278953 Integrating the Carbon Capture Materials Database with the Process Simulation Tools of the Carbon Capture Simulation Initiative

Wednesday, October 31, 2012: 3:35 PM
327 (Convention Center )
Hosoo Kim, Computational Science Division, National Energy Technology Laboratory, Morgantown, WV, Maciej Haranczyk, Computational Research Division, Lawrence Berkeley National Laboratory, Tom Epperly, Lawrence Livermore National Lab, Livermore, CA, Mahmoud Abouelnasr, Chemical and Biomolecular Engineering, University of California - Berkeley, Berkeley, CA, Joseph A. Swisher, Chemical and biomolecular Engineering, University of California-Berkeley, Berkeley, CA, Kuldeep Jariwala, Lawrence Berkeley National Laboratory, David Mebane, National Energy Technology Lab, Morgantown, WV, Berend Smit, Chemical and Biomolecular Engineering, University of California-Berkeley, Berkeley, CA, Joel Kress, Los Alamos National Lab, Los Alamos, NM and David C. Miller, U.S. Department Of Energy, National Energy Technology Laboratory, Morgantown, WV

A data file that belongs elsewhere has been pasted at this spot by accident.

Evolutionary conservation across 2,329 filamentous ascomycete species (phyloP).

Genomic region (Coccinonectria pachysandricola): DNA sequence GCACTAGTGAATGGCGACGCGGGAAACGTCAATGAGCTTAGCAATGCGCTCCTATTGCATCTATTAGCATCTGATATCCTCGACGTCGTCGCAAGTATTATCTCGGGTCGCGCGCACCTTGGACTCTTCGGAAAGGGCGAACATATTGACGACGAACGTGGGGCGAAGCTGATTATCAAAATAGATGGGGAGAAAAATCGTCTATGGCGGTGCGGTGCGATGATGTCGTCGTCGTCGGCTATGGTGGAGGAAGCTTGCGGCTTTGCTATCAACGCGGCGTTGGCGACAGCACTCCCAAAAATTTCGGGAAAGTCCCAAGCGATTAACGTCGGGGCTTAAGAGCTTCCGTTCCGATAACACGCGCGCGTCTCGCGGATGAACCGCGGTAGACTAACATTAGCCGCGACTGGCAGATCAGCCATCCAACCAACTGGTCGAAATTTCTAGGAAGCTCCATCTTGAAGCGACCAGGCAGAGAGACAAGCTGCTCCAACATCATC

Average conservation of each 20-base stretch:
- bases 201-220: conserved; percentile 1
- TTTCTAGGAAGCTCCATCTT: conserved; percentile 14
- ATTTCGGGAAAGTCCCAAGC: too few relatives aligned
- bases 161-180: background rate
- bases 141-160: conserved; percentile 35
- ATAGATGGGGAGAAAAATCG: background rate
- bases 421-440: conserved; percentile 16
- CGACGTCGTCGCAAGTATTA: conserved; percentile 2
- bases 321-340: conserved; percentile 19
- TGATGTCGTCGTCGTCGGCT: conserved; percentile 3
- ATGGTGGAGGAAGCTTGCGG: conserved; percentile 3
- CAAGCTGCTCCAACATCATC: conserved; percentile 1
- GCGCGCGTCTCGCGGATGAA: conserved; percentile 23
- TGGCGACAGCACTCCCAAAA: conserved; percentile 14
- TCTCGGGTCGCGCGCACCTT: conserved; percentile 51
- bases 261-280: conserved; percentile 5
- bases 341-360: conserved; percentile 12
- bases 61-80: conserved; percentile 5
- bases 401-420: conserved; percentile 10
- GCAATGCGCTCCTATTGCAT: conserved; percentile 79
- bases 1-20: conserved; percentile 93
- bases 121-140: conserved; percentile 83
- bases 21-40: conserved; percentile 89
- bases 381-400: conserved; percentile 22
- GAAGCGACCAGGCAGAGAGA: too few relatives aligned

Significant work is underway to identify new materials that could be effective for capturing CO2 from anthropogenic sources, such as coal-fired power plants, because the current technologies are too expensive. Among the potential materials being studied are various classes solid sorbents, such supported amines, zeolites and metal organic frameworks (MOFs). Since millions of potential materials could be developed, it can be useful to use computational techniques to identify the most promising. One of the primary goals of the U.S. Department of Energy’s Carbon Capture Simulation Initiative (CCSI) is the development of state-of-the-art computational toolset to enable promising concepts to be more quickly identified through rapid computational screening of devices and processes. The components of the CCSI Toolset, which enable initial screening, consist of a set of detailed process models coupled with a process synthesis and design framework to facilitate development of complete, integrated carbon capture processes using advanced optimization techniques including deterministic superstructure-based methods and derivative-free optimization (DFO). Recently these models and optimization framework have been linked with Carbon Capture Materials Database (CCMDB, www.carboncapturematerials.org),  a comprehensive data collection on materials for carbon dioxide capture. The CCMDB has been developed by the Energy Frontier Research Center for Gas Separations Relevant to Clean Air Technologies, which is using computational chemistry methods to estimate thermophysical properties for crystalline porous materials such as zeolites and metal organic frameworks. The database currently contains data on approximately 200,000 materials. This presentation will describe how the properties from the CCMDB can be used within the CCSI models and optimization framework to screen the potential of new materials within the context of an optimized carbon capture process integrated with the other components of the energy generation system (i.e., power plant and compression system). Results from initial demonstration cases will also be discussed.

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